Project Proposal

16 Jul

Metamorphosis (woven shibori)

“The development of weaving is dependent upon the development of textile fiber, spinning and dyeing, each a part of the interplay resulting in a fabric” Anni Albers on weaving.

Metamorphosis:  A change in appearance, character, condition, or function.

Shibori is the Japanese word for a variety of ways of embellishing textiles by shaping cloth and securing it before dyeing. The word comes from the verb root shiboru, “to wring, squeeze, press.” Although shibori is used to designate a particular group of resist-dyed textiles. Rather than treating cloth as a two-dimensional surface, with shibori it is given a three-dimensional form by folding, crumpling, stitching, plaiting, or plucking and twisting. Cloth shaped by these methods is secured in a number of ways, such as binding and knotting. It is the pliancy of a textile and its potential for creating a multitude of shape-resisted designs that the Japanese concept of shibori recognizes and explores.

Weaving was an art practiced in very early times. The Egyptians were especially skilled in it, and some have regarded them as its inventors. Weaving is a method of fabric production in which two distinct sets of yarns or threads are interlaced at right angles to form a fabric or cloth. In general, weaving involves using a loom to interlace two sets of threads at right angles to each other: the warp which runs vertically and the weft that crosses it. One warp thread is called an end and one weft thread is called a pick.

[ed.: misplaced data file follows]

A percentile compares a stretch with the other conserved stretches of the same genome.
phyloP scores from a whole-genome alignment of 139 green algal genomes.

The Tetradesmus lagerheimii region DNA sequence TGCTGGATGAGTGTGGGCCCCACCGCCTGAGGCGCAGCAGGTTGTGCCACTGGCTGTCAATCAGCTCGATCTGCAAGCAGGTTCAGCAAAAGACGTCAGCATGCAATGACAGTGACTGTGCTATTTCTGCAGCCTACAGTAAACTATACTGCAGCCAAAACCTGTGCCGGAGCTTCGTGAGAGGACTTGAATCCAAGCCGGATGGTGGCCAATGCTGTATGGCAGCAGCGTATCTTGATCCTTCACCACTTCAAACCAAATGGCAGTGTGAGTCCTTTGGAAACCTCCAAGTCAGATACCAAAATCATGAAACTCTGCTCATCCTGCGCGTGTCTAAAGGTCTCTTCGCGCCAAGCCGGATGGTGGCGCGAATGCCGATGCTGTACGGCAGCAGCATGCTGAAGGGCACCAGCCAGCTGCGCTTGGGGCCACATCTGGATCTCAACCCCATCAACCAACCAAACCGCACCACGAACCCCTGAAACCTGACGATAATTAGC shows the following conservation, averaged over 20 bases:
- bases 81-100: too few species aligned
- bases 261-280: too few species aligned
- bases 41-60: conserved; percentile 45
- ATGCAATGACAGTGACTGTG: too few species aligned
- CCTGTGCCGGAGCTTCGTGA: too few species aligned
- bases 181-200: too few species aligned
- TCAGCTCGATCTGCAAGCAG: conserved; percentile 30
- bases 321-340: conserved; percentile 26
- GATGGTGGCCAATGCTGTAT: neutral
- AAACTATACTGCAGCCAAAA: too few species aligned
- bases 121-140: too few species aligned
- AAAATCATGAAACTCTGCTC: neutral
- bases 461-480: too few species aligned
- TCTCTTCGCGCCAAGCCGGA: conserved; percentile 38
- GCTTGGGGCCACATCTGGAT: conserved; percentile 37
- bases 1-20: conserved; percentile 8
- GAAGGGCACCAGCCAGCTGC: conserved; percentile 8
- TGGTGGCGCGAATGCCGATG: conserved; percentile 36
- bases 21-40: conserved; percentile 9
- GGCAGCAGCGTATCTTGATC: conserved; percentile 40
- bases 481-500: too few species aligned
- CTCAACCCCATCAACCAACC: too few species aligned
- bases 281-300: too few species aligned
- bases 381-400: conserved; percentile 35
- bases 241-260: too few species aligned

Change is constant and shibori and weaving have both been undergoing constant change in the way it is practiced, designs, complexity and equipment used. About two decades back they both underwent a drastic change where Catherine Ellis decided to weave in the resist stitches required for shibori and combine the two methods. The outcome is beautiful and brings about a whole new dimension to weaving, giving it a new life.

Woven shibori is the merging of weaving and surface design that is integral to the construction of the fabric. Weavers are the only ones to have access to this approach of surface designing, as the resist is a part of the weaving process.

Need:

Weaving is a technique, which does not have any element of surprise at the same time shibori is a technique, which is very unpredictable. The combination of these two techniques weaving will get the unpredictable nature of shibori introduced in it and the shibori resists will be built into the cloth instead of having to stitch it on to the fabric once it has been woven.

Woven shibori is not widely practiced in India as yet. It is a completely new technique for the Indian market. This technique will eliminate the time needed for stitching for shibori as that step is built in to the weave. It makes the process faster and gives a more even pattern than hand stitched shibori. The woven shibori can be engineered according to the need of the fashion/lifestyle accessories.

Image

Image

Approach/Process:

To bring together the elements of fiber, pattern, colour and texture. Woven shibori presents possibilities for using these elements in a myriad of new combinations. It’s also about trying to bring together two very diverse techniques and creating something new. At the same time remember my limitations with both the techniques. Maintain a record of every step of every experiment.